Some people in private rental accommodation are having to cut back on food and heating to cope with rising rents, according to research by the National Housing Federation (NHF).

The organisation, which represents housing associations across England, said soaring rents and high deposits were making life increasingly difficult for those locked out of homeownership.

In a survey of 1,183 private tenants it found that 41% of those with children had struggled to pay their rent at least once. Across all tenant households, 31% had been in difficulties.

More than a quarter of the families surveyed said they had cut back on buying food to meet their housing costs, and just under a quarter had cut back on heating.

Well, yes, we’re sure this happens. As it also happens that some in social housing cut back on heating and or food to afford their rents, as those in owner occupied housing cut back on both or either at times in order to pay mortgages or maintenance bills. This is simply a fact of life for anyone at all facing income constraints. As all of us do of course. Our desires are unlimited and our incomes, as with the more general point about economic resources, are limited.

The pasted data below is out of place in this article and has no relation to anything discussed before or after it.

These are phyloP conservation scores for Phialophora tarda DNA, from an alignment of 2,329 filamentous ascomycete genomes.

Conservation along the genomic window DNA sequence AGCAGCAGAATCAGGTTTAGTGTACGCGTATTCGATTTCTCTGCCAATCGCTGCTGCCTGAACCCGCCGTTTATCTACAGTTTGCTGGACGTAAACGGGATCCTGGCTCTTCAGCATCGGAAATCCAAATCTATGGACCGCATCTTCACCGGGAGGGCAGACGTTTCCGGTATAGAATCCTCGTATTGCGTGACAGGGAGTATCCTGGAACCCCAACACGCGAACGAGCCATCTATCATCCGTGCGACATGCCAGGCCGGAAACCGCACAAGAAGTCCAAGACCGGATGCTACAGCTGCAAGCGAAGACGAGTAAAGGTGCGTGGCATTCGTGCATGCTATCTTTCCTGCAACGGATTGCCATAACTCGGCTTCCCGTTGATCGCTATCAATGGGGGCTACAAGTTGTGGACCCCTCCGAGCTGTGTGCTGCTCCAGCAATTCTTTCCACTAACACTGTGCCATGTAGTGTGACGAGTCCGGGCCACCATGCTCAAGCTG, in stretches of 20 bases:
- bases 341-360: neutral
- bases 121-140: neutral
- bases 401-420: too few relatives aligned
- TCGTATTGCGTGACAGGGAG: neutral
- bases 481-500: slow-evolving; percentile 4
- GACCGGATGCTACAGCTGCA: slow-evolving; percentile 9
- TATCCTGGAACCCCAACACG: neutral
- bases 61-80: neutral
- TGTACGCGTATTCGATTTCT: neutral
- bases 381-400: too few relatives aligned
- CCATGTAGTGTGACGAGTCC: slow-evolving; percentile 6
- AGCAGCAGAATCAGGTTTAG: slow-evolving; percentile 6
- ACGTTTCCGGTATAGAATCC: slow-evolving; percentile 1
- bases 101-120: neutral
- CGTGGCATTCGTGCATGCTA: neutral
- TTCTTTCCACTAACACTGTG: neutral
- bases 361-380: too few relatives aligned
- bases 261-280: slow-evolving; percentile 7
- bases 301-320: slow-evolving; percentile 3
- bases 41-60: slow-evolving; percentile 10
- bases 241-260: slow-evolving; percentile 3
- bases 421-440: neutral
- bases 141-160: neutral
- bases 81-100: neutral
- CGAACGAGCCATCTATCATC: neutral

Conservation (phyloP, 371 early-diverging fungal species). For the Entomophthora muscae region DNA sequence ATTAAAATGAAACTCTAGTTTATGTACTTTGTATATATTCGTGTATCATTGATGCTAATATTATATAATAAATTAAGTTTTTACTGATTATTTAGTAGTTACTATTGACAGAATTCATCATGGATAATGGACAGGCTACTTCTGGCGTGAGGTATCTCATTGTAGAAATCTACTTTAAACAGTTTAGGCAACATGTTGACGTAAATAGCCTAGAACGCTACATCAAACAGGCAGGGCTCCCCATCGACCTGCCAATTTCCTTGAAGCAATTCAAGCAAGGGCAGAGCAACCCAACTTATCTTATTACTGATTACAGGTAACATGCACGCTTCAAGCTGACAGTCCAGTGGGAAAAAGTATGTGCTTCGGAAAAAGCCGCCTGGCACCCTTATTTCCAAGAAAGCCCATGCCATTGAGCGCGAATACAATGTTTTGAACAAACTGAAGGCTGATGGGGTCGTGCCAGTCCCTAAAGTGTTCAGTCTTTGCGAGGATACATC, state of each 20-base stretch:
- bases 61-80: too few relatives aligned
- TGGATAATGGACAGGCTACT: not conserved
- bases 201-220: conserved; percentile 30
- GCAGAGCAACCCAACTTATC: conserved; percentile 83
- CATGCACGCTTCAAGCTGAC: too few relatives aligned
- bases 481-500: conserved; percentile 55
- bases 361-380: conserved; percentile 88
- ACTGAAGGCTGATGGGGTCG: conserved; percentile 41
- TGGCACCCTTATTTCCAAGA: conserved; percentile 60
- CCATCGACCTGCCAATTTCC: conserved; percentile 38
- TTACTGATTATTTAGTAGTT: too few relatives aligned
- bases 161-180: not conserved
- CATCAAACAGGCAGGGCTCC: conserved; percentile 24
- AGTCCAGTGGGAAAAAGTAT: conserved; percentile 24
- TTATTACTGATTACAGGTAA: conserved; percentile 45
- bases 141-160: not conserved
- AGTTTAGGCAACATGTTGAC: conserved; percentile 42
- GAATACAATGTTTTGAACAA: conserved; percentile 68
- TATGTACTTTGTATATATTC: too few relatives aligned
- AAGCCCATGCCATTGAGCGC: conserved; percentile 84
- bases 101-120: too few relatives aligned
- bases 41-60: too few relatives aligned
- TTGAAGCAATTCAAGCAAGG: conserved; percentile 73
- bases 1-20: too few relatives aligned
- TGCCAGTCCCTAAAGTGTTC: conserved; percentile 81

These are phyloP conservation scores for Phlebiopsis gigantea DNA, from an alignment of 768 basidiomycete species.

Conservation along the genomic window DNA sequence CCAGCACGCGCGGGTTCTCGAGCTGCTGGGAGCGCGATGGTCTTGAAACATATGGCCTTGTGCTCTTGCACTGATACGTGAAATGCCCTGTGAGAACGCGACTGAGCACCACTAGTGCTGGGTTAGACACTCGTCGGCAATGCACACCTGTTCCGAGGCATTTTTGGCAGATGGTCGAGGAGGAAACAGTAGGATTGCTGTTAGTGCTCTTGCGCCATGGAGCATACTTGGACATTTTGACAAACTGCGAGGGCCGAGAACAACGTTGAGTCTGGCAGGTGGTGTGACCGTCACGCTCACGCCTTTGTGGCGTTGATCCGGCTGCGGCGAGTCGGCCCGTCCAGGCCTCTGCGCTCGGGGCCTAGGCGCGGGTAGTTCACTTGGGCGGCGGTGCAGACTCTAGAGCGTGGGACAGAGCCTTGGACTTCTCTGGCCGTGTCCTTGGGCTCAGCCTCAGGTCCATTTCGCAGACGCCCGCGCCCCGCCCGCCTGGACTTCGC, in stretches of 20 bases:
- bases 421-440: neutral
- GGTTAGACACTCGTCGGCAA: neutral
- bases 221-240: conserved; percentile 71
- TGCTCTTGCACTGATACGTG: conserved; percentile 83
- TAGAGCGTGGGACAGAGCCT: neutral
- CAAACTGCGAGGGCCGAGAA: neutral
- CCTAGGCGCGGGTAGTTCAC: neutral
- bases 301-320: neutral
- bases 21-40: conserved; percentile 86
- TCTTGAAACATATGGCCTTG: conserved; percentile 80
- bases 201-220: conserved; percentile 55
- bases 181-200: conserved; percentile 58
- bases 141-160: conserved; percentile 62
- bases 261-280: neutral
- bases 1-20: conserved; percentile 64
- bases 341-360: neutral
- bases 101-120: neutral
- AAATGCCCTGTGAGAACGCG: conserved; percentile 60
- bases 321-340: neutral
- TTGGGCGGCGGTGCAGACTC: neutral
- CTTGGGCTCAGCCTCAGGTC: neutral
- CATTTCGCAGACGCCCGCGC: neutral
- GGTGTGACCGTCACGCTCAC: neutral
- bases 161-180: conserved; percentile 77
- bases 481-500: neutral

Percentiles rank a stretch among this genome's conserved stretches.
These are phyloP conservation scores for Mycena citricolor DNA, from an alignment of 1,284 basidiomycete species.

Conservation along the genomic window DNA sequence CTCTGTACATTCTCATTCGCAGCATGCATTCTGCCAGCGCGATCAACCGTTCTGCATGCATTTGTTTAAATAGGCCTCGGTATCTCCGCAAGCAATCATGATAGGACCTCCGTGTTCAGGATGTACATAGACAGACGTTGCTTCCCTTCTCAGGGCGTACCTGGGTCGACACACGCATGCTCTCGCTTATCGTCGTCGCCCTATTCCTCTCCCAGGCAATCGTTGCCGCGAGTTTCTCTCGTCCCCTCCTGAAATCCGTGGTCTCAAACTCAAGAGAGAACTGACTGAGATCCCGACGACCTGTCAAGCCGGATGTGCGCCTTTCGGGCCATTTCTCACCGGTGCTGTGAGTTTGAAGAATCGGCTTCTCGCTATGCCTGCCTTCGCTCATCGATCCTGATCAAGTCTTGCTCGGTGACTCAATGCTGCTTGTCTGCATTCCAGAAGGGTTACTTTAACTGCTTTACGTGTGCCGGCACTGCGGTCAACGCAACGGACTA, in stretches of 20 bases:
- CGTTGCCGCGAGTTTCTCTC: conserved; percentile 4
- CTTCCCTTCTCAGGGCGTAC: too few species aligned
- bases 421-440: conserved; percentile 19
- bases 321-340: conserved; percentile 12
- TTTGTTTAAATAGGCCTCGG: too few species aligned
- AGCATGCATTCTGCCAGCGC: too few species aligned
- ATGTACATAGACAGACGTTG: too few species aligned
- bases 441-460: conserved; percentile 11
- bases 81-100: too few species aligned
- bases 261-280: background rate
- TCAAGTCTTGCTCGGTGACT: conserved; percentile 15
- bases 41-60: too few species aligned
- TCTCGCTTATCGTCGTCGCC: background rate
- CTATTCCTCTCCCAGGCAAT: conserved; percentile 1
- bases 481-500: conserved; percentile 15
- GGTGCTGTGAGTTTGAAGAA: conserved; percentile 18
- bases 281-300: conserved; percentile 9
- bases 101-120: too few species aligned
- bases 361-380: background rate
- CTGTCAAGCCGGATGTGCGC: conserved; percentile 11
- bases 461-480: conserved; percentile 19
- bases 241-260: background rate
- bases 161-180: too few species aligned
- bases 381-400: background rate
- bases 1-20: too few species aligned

It is, of course, possible to insist that the general cost of housing (of any and all types) is “too high” and thus propose solutions to this perceived problem.

The group called on the government to provide more affordable homes for families on low and middle incomes. Its chief executive, David Orr, said: “We have too many renters just keeping their heads above water, who are being kept awake at night and suffering from stress over the worry of paying the next rent bill.

“The government needs to come up with a bolder, long-term plan for housebuilding so that families across the country can find the homes they need, at a price they can afford.”